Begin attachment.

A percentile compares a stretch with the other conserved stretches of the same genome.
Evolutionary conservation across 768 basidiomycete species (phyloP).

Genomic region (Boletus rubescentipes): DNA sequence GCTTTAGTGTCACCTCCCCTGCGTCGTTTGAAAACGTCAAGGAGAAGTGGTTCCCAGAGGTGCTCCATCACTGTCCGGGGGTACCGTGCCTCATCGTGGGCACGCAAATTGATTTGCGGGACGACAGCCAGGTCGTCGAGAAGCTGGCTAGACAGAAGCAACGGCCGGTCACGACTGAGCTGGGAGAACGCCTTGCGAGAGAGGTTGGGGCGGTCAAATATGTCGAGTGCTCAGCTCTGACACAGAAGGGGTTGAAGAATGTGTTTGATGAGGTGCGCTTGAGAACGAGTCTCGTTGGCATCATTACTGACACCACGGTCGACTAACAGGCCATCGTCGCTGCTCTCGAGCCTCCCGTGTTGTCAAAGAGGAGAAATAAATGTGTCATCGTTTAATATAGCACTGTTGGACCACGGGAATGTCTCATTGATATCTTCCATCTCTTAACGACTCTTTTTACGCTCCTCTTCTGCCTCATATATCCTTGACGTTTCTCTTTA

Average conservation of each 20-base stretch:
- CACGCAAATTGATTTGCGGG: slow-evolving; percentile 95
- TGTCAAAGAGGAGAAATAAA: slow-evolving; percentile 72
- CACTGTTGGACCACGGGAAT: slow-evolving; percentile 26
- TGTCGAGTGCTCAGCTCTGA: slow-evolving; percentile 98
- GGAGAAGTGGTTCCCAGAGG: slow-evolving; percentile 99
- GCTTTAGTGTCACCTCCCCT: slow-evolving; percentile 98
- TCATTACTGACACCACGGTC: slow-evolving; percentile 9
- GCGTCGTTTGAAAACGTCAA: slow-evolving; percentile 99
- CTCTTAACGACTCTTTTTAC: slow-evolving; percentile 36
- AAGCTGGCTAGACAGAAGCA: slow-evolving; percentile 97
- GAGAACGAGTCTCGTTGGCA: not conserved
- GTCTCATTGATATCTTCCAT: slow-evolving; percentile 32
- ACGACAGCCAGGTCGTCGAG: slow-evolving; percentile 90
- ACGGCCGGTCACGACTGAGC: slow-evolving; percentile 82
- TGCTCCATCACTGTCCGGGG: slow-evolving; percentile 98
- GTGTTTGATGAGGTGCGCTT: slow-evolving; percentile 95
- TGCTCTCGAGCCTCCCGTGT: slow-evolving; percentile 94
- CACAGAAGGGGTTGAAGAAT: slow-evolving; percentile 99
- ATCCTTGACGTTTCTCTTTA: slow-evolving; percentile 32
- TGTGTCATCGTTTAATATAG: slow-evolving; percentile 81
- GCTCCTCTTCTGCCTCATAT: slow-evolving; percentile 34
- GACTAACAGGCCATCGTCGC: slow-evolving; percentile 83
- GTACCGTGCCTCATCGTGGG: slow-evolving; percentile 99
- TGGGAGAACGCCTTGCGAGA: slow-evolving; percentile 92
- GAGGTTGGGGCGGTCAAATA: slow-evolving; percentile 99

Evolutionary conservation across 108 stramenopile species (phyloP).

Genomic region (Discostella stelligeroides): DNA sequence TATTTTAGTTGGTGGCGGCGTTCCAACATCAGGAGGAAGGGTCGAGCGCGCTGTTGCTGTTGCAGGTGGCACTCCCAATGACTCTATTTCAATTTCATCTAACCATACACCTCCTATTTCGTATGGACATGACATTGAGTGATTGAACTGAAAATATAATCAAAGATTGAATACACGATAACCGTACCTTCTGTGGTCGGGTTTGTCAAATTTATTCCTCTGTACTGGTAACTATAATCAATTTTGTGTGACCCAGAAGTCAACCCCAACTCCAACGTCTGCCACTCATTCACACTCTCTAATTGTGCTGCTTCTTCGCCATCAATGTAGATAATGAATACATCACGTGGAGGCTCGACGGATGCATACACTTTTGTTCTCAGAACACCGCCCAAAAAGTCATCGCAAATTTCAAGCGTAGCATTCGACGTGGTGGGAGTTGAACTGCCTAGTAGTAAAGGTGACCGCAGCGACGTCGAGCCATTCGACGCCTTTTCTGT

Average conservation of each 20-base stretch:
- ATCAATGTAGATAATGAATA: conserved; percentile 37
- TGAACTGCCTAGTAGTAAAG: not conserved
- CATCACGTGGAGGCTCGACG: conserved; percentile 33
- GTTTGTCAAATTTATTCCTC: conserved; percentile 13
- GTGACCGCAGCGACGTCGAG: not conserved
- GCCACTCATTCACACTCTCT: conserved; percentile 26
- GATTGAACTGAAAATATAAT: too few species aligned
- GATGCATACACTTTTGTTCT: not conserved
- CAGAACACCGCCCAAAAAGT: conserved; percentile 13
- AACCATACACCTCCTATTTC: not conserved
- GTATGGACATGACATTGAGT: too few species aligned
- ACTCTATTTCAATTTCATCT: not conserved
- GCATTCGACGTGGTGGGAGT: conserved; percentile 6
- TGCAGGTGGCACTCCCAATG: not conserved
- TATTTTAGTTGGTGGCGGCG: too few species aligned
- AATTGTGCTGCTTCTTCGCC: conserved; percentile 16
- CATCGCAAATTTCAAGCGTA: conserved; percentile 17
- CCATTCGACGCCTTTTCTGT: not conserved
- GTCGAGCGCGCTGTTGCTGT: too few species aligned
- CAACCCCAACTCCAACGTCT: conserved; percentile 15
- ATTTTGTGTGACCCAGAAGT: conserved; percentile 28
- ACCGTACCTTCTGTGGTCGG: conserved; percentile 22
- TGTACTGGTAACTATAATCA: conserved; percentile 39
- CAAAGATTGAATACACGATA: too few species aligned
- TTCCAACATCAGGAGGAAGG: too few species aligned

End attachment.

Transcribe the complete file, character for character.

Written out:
A percentile compares a stretch with the other conserved stretches of the same genome.
Evolutionary conservation across 768 basidiomycete species (phyloP).

Genomic region (Boletus rubescentipes): DNA sequence GCTTTAGTGTCACCTCCCCTGCGTCGTTTGAAAACGTCAAGGAGAAGTGGTTCCCAGAGGTGCTCCATCACTGTCCGGGGGTACCGTGCCTCATCGTGGGCACGCAAATTGATTTGCGGGACGACAGCCAGGTCGTCGAGAAGCTGGCTAGACAGAAGCAACGGCCGGTCACGACTGAGCTGGGAGAACGCCTTGCGAGAGAGGTTGGGGCGGTCAAATATGTCGAGTGCTCAGCTCTGACACAGAAGGGGTTGAAGAATGTGTTTGATGAGGTGCGCTTGAGAACGAGTCTCGTTGGCATCATTACTGACACCACGGTCGACTAACAGGCCATCGTCGCTGCTCTCGAGCCTCCCGTGTTGTCAAAGAGGAGAAATAAATGTGTCATCGTTTAATATAGCACTGTTGGACCACGGGAATGTCTCATTGATATCTTCCATCTCTTAACGACTCTTTTTACGCTCCTCTTCTGCCTCATATATCCTTGACGTTTCTCTTTA

Average conservation of each 20-base stretch:
- CACGCAAATTGATTTGCGGG: slow-evolving; percentile 95
- TGTCAAAGAGGAGAAATAAA: slow-evolving; percentile 72
- CACTGTTGGACCACGGGAAT: slow-evolving; percentile 26
- TGTCGAGTGCTCAGCTCTGA: slow-evolving; percentile 98
- GGAGAAGTGGTTCCCAGAGG: slow-evolving; percentile 99
- GCTTTAGTGTCACCTCCCCT: slow-evolving; percentile 98
- TCATTACTGACACCACGGTC: slow-evolving; percentile 9
- GCGTCGTTTGAAAACGTCAA: slow-evolving; percentile 99
- CTCTTAACGACTCTTTTTAC: slow-evolving; percentile 36
- AAGCTGGCTAGACAGAAGCA: slow-evolving; percentile 97
- GAGAACGAGTCTCGTTGGCA: not conserved
- GTCTCATTGATATCTTCCAT: slow-evolving; percentile 32
- ACGACAGCCAGGTCGTCGAG: slow-evolving; percentile 90
- ACGGCCGGTCACGACTGAGC: slow-evolving; percentile 82
- TGCTCCATCACTGTCCGGGG: slow-evolving; percentile 98
- GTGTTTGATGAGGTGCGCTT: slow-evolving; percentile 95
- TGCTCTCGAGCCTCCCGTGT: slow-evolving; percentile 94
- CACAGAAGGGGTTGAAGAAT: slow-evolving; percentile 99
- ATCCTTGACGTTTCTCTTTA: slow-evolving; percentile 32
- TGTGTCATCGTTTAATATAG: slow-evolving; percentile 81
- GCTCCTCTTCTGCCTCATAT: slow-evolving; percentile 34
- GACTAACAGGCCATCGTCGC: slow-evolving; percentile 83
- GTACCGTGCCTCATCGTGGG: slow-evolving; percentile 99
- TGGGAGAACGCCTTGCGAGA: slow-evolving; percentile 92
- GAGGTTGGGGCGGTCAAATA: slow-evolving; percentile 99

Evolutionary conservation across 108 stramenopile species (phyloP).

Genomic region (Discostella stelligeroides): DNA sequence TATTTTAGTTGGTGGCGGCGTTCCAACATCAGGAGGAAGGGTCGAGCGCGCTGTTGCTGTTGCAGGTGGCACTCCCAATGACTCTATTTCAATTTCATCTAACCATACACCTCCTATTTCGTATGGACATGACATTGAGTGATTGAACTGAAAATATAATCAAAGATTGAATACACGATAACCGTACCTTCTGTGGTCGGGTTTGTCAAATTTATTCCTCTGTACTGGTAACTATAATCAATTTTGTGTGACCCAGAAGTCAACCCCAACTCCAACGTCTGCCACTCATTCACACTCTCTAATTGTGCTGCTTCTTCGCCATCAATGTAGATAATGAATACATCACGTGGAGGCTCGACGGATGCATACACTTTTGTTCTCAGAACACCGCCCAAAAAGTCATCGCAAATTTCAAGCGTAGCATTCGACGTGGTGGGAGTTGAACTGCCTAGTAGTAAAGGTGACCGCAGCGACGTCGAGCCATTCGACGCCTTTTCTGT

Average conservation of each 20-base stretch:
- ATCAATGTAGATAATGAATA: conserved; percentile 37
- TGAACTGCCTAGTAGTAAAG: not conserved
- CATCACGTGGAGGCTCGACG: conserved; percentile 33
- GTTTGTCAAATTTATTCCTC: conserved; percentile 13
- GTGACCGCAGCGACGTCGAG: not conserved
- GCCACTCATTCACACTCTCT: conserved; percentile 26
- GATTGAACTGAAAATATAAT: too few species aligned
- GATGCATACACTTTTGTTCT: not conserved
- CAGAACACCGCCCAAAAAGT: conserved; percentile 13
- AACCATACACCTCCTATTTC: not conserved
- GTATGGACATGACATTGAGT: too few species aligned
- ACTCTATTTCAATTTCATCT: not conserved
- GCATTCGACGTGGTGGGAGT: conserved; percentile 6
- TGCAGGTGGCACTCCCAATG: not conserved
- TATTTTAGTTGGTGGCGGCG: too few species aligned
- AATTGTGCTGCTTCTTCGCC: conserved; percentile 16
- CATCGCAAATTTCAAGCGTA: conserved; percentile 17
- CCATTCGACGCCTTTTCTGT: not conserved
- GTCGAGCGCGCTGTTGCTGT: too few species aligned
- CAACCCCAACTCCAACGTCT: conserved; percentile 15
- ATTTTGTGTGACCCAGAAGT: conserved; percentile 28
- ACCGTACCTTCTGTGGTCGG: conserved; percentile 22
- TGTACTGGTAACTATAATCA: conserved; percentile 39
- CAAAGATTGAATACACGATA: too few species aligned
- TTCCAACATCAGGAGGAAGG: too few species aligned